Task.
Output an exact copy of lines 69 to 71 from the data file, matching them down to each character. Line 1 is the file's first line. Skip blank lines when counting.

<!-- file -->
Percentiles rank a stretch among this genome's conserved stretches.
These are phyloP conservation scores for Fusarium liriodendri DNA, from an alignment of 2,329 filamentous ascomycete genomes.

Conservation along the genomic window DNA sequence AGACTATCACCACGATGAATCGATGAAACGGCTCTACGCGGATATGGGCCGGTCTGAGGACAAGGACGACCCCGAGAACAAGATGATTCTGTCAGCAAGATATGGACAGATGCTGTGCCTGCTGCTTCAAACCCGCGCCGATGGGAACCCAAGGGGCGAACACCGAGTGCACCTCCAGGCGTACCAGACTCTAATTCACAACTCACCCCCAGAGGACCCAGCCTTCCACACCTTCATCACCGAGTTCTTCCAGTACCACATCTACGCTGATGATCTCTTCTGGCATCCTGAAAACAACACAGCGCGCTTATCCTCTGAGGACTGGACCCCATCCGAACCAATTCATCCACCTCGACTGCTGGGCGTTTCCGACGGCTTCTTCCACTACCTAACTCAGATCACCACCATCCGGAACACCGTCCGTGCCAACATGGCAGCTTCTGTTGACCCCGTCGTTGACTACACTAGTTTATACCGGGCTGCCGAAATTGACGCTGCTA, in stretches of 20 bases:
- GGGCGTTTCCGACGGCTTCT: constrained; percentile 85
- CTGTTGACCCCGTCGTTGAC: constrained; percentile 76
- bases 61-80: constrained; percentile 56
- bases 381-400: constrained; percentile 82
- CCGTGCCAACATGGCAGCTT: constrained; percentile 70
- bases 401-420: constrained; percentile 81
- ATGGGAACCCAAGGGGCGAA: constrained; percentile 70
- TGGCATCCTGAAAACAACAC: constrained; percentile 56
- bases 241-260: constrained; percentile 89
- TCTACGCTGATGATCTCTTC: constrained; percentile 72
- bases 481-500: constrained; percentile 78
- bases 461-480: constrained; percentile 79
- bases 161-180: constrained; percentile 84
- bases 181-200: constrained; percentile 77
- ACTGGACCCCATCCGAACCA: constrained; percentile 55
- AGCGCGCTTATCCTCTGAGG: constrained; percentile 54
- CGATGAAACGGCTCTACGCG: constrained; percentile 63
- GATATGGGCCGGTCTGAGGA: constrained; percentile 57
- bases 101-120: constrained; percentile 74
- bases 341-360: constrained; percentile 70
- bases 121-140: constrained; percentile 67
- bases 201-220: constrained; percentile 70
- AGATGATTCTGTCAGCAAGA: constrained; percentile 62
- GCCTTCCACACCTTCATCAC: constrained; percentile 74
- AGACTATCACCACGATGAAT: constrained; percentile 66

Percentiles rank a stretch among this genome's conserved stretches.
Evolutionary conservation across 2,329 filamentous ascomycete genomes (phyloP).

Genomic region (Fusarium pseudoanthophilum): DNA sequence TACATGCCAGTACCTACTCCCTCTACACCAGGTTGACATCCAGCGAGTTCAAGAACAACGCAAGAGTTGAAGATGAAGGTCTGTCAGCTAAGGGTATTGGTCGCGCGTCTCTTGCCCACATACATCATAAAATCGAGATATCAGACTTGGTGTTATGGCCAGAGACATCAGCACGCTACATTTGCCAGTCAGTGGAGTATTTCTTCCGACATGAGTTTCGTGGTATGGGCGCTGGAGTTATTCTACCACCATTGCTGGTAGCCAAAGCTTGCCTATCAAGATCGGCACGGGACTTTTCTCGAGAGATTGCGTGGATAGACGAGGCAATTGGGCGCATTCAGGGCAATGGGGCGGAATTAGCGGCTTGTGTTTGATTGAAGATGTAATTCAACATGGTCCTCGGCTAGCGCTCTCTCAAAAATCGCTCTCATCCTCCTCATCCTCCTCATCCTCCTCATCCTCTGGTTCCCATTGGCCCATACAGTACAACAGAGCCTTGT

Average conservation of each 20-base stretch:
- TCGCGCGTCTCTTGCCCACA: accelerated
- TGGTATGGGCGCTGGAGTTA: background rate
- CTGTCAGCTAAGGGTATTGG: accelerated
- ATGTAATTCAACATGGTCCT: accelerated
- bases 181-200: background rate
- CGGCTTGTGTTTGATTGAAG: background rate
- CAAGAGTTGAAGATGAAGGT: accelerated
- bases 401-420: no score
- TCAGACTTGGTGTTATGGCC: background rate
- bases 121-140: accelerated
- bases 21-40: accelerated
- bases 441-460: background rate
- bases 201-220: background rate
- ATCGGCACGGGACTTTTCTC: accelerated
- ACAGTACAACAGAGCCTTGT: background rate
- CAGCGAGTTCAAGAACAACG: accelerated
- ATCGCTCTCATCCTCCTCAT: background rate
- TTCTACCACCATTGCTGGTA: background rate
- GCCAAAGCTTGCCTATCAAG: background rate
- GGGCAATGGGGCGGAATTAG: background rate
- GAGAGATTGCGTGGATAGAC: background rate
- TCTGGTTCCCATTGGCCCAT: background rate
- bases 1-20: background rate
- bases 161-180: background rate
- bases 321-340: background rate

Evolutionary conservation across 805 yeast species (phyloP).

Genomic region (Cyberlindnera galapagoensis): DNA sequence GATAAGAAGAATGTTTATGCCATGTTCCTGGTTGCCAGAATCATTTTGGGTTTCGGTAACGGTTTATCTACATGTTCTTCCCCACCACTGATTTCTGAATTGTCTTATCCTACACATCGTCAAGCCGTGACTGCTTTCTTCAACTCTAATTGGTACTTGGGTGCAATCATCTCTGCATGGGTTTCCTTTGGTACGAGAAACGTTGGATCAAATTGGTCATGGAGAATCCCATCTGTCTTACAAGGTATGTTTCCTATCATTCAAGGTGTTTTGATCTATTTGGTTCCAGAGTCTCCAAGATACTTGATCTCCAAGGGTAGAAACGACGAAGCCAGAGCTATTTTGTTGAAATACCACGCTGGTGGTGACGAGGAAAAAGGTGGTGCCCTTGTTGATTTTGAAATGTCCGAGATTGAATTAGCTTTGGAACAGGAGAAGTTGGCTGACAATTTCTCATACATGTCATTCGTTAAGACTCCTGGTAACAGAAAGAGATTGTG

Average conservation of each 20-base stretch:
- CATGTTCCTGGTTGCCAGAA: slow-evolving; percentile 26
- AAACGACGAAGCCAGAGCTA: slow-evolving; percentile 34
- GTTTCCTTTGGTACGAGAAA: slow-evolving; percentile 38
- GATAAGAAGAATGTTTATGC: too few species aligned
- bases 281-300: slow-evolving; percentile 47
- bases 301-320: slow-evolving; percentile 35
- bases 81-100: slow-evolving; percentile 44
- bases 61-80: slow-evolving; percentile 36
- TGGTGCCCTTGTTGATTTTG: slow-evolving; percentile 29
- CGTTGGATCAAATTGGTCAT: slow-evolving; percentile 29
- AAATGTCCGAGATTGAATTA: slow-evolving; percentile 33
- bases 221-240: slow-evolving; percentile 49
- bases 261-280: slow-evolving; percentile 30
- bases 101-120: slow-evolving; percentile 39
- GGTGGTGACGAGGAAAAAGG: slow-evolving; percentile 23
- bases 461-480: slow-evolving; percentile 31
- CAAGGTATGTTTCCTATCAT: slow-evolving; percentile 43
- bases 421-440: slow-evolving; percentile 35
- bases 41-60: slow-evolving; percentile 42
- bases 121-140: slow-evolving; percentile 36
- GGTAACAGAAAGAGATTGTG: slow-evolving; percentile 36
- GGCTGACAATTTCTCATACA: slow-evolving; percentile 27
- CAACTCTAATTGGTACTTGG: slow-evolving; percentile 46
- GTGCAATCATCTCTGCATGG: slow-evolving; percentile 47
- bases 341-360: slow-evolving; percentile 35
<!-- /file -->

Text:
- TGGTGCCCTTGTTGATTTTG: slow-evolving; percentile 29
- CGTTGGATCAAATTGGTCAT: slow-evolving; percentile 29
- AAATGTCCGAGATTGAATTA: slow-evolving; percentile 33